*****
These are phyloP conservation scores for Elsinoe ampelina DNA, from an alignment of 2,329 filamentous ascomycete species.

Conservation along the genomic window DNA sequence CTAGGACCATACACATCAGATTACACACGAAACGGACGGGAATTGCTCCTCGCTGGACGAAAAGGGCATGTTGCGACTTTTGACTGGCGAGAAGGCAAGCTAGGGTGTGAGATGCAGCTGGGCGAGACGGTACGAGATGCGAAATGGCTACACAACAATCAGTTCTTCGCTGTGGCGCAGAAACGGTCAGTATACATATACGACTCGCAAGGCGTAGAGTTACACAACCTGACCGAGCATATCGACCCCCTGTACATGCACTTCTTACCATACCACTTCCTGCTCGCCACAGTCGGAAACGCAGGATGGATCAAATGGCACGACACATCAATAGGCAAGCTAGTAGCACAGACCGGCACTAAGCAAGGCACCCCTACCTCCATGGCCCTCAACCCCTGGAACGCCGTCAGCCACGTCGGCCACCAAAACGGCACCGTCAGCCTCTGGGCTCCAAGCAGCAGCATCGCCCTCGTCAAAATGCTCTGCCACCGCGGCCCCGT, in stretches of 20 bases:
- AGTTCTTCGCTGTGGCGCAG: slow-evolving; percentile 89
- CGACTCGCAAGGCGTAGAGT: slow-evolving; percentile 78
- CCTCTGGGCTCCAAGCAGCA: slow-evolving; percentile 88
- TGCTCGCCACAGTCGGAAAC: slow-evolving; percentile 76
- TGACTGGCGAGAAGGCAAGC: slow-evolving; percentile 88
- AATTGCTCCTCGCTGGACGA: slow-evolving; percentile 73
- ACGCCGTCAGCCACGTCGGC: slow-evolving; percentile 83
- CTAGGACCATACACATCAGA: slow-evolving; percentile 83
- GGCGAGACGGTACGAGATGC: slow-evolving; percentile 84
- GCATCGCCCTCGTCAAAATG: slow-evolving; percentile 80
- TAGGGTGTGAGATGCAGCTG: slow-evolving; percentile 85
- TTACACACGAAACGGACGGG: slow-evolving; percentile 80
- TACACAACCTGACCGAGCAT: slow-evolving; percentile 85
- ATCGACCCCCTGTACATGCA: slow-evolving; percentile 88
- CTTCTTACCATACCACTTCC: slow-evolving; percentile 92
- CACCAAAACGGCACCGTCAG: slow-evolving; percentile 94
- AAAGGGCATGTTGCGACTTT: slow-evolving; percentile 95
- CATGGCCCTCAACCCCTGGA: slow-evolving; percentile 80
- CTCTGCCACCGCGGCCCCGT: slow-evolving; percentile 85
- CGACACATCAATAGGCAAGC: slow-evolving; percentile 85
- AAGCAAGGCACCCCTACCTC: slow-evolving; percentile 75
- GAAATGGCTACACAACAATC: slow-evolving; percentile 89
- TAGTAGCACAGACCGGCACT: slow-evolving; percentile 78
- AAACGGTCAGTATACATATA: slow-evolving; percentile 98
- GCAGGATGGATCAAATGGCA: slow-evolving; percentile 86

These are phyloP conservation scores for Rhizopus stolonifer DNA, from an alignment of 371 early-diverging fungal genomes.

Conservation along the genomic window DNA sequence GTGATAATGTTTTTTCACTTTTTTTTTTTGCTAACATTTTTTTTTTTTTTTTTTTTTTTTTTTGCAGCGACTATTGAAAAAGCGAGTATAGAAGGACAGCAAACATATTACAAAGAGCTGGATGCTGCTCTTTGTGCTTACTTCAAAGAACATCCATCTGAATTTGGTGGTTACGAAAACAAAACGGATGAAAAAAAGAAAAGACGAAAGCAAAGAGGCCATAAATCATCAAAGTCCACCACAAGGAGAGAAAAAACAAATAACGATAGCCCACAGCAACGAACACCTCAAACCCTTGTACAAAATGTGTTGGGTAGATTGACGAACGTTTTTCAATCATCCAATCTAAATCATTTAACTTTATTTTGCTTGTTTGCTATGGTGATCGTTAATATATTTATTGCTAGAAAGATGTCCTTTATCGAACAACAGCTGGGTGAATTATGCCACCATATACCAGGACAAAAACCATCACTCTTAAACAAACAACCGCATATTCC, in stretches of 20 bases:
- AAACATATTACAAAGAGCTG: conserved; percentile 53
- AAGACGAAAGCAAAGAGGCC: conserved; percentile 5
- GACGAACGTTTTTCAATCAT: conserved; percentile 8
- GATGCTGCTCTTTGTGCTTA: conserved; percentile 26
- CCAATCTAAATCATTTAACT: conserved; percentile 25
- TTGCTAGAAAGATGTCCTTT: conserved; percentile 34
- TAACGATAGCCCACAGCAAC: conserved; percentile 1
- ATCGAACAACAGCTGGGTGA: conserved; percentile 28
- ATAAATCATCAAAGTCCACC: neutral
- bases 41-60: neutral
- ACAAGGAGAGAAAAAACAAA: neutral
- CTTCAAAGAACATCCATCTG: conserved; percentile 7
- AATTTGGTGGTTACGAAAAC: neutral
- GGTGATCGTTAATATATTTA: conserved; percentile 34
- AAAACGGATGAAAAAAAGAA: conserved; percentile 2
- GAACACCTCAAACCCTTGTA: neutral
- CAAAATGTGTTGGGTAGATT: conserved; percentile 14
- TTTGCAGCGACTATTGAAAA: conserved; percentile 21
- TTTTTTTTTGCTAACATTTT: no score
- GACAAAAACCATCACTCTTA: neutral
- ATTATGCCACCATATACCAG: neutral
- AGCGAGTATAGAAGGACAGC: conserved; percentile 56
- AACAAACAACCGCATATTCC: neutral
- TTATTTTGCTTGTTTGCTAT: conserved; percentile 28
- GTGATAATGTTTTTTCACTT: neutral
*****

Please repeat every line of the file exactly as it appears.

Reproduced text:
These are phyloP conservation scores for Elsinoe ampelina DNA, from an alignment of 2,329 filamentous ascomycete species.

Conservation along the genomic window DNA sequence CTAGGACCATACACATCAGATTACACACGAAACGGACGGGAATTGCTCCTCGCTGGACGAAAAGGGCATGTTGCGACTTTTGACTGGCGAGAAGGCAAGCTAGGGTGTGAGATGCAGCTGGGCGAGACGGTACGAGATGCGAAATGGCTACACAACAATCAGTTCTTCGCTGTGGCGCAGAAACGGTCAGTATACATATACGACTCGCAAGGCGTAGAGTTACACAACCTGACCGAGCATATCGACCCCCTGTACATGCACTTCTTACCATACCACTTCCTGCTCGCCACAGTCGGAAACGCAGGATGGATCAAATGGCACGACACATCAATAGGCAAGCTAGTAGCACAGACCGGCACTAAGCAAGGCACCCCTACCTCCATGGCCCTCAACCCCTGGAACGCCGTCAGCCACGTCGGCCACCAAAACGGCACCGTCAGCCTCTGGGCTCCAAGCAGCAGCATCGCCCTCGTCAAAATGCTCTGCCACCGCGGCCCCGT, in stretches of 20 bases:
- AGTTCTTCGCTGTGGCGCAG: slow-evolving; percentile 89
- CGACTCGCAAGGCGTAGAGT: slow-evolving; percentile 78
- CCTCTGGGCTCCAAGCAGCA: slow-evolving; percentile 88
- TGCTCGCCACAGTCGGAAAC: slow-evolving; percentile 76
- TGACTGGCGAGAAGGCAAGC: slow-evolving; percentile 88
- AATTGCTCCTCGCTGGACGA: slow-evolving; percentile 73
- ACGCCGTCAGCCACGTCGGC: slow-evolving; percentile 83
- CTAGGACCATACACATCAGA: slow-evolving; percentile 83
- GGCGAGACGGTACGAGATGC: slow-evolving; percentile 84
- GCATCGCCCTCGTCAAAATG: slow-evolving; percentile 80
- TAGGGTGTGAGATGCAGCTG: slow-evolving; percentile 85
- TTACACACGAAACGGACGGG: slow-evolving; percentile 80
- TACACAACCTGACCGAGCAT: slow-evolving; percentile 85
- ATCGACCCCCTGTACATGCA: slow-evolving; percentile 88
- CTTCTTACCATACCACTTCC: slow-evolving; percentile 92
- CACCAAAACGGCACCGTCAG: slow-evolving; percentile 94
- AAAGGGCATGTTGCGACTTT: slow-evolving; percentile 95
- CATGGCCCTCAACCCCTGGA: slow-evolving; percentile 80
- CTCTGCCACCGCGGCCCCGT: slow-evolving; percentile 85
- CGACACATCAATAGGCAAGC: slow-evolving; percentile 85
- AAGCAAGGCACCCCTACCTC: slow-evolving; percentile 75
- GAAATGGCTACACAACAATC: slow-evolving; percentile 89
- TAGTAGCACAGACCGGCACT: slow-evolving; percentile 78
- AAACGGTCAGTATACATATA: slow-evolving; percentile 98
- GCAGGATGGATCAAATGGCA: slow-evolving; percentile 86

These are phyloP conservation scores for Rhizopus stolonifer DNA, from an alignment of 371 early-diverging fungal genomes.

Conservation along the genomic window DNA sequence GTGATAATGTTTTTTCACTTTTTTTTTTTGCTAACATTTTTTTTTTTTTTTTTTTTTTTTTTTGCAGCGACTATTGAAAAAGCGAGTATAGAAGGACAGCAAACATATTACAAAGAGCTGGATGCTGCTCTTTGTGCTTACTTCAAAGAACATCCATCTGAATTTGGTGGTTACGAAAACAAAACGGATGAAAAAAAGAAAAGACGAAAGCAAAGAGGCCATAAATCATCAAAGTCCACCACAAGGAGAGAAAAAACAAATAACGATAGCCCACAGCAACGAACACCTCAAACCCTTGTACAAAATGTGTTGGGTAGATTGACGAACGTTTTTCAATCATCCAATCTAAATCATTTAACTTTATTTTGCTTGTTTGCTATGGTGATCGTTAATATATTTATTGCTAGAAAGATGTCCTTTATCGAACAACAGCTGGGTGAATTATGCCACCATATACCAGGACAAAAACCATCACTCTTAAACAAACAACCGCATATTCC, in stretches of 20 bases:
- AAACATATTACAAAGAGCTG: conserved; percentile 53
- AAGACGAAAGCAAAGAGGCC: conserved; percentile 5
- GACGAACGTTTTTCAATCAT: conserved; percentile 8
- GATGCTGCTCTTTGTGCTTA: conserved; percentile 26
- CCAATCTAAATCATTTAACT: conserved; percentile 25
- TTGCTAGAAAGATGTCCTTT: conserved; percentile 34
- TAACGATAGCCCACAGCAAC: conserved; percentile 1
- ATCGAACAACAGCTGGGTGA: conserved; percentile 28
- ATAAATCATCAAAGTCCACC: neutral
- bases 41-60: neutral
- ACAAGGAGAGAAAAAACAAA: neutral
- CTTCAAAGAACATCCATCTG: conserved; percentile 7
- AATTTGGTGGTTACGAAAAC: neutral
- GGTGATCGTTAATATATTTA: conserved; percentile 34
- AAAACGGATGAAAAAAAGAA: conserved; percentile 2
- GAACACCTCAAACCCTTGTA: neutral
- CAAAATGTGTTGGGTAGATT: conserved; percentile 14
- TTTGCAGCGACTATTGAAAA: conserved; percentile 21
- TTTTTTTTTGCTAACATTTT: no score
- GACAAAAACCATCACTCTTA: neutral
- ATTATGCCACCATATACCAG: neutral
- AGCGAGTATAGAAGGACAGC: conserved; percentile 56
- AACAAACAACCGCATATTCC: neutral
- TTATTTTGCTTGTTTGCTAT: conserved; percentile 28
- GTGATAATGTTTTTTCACTT: neutral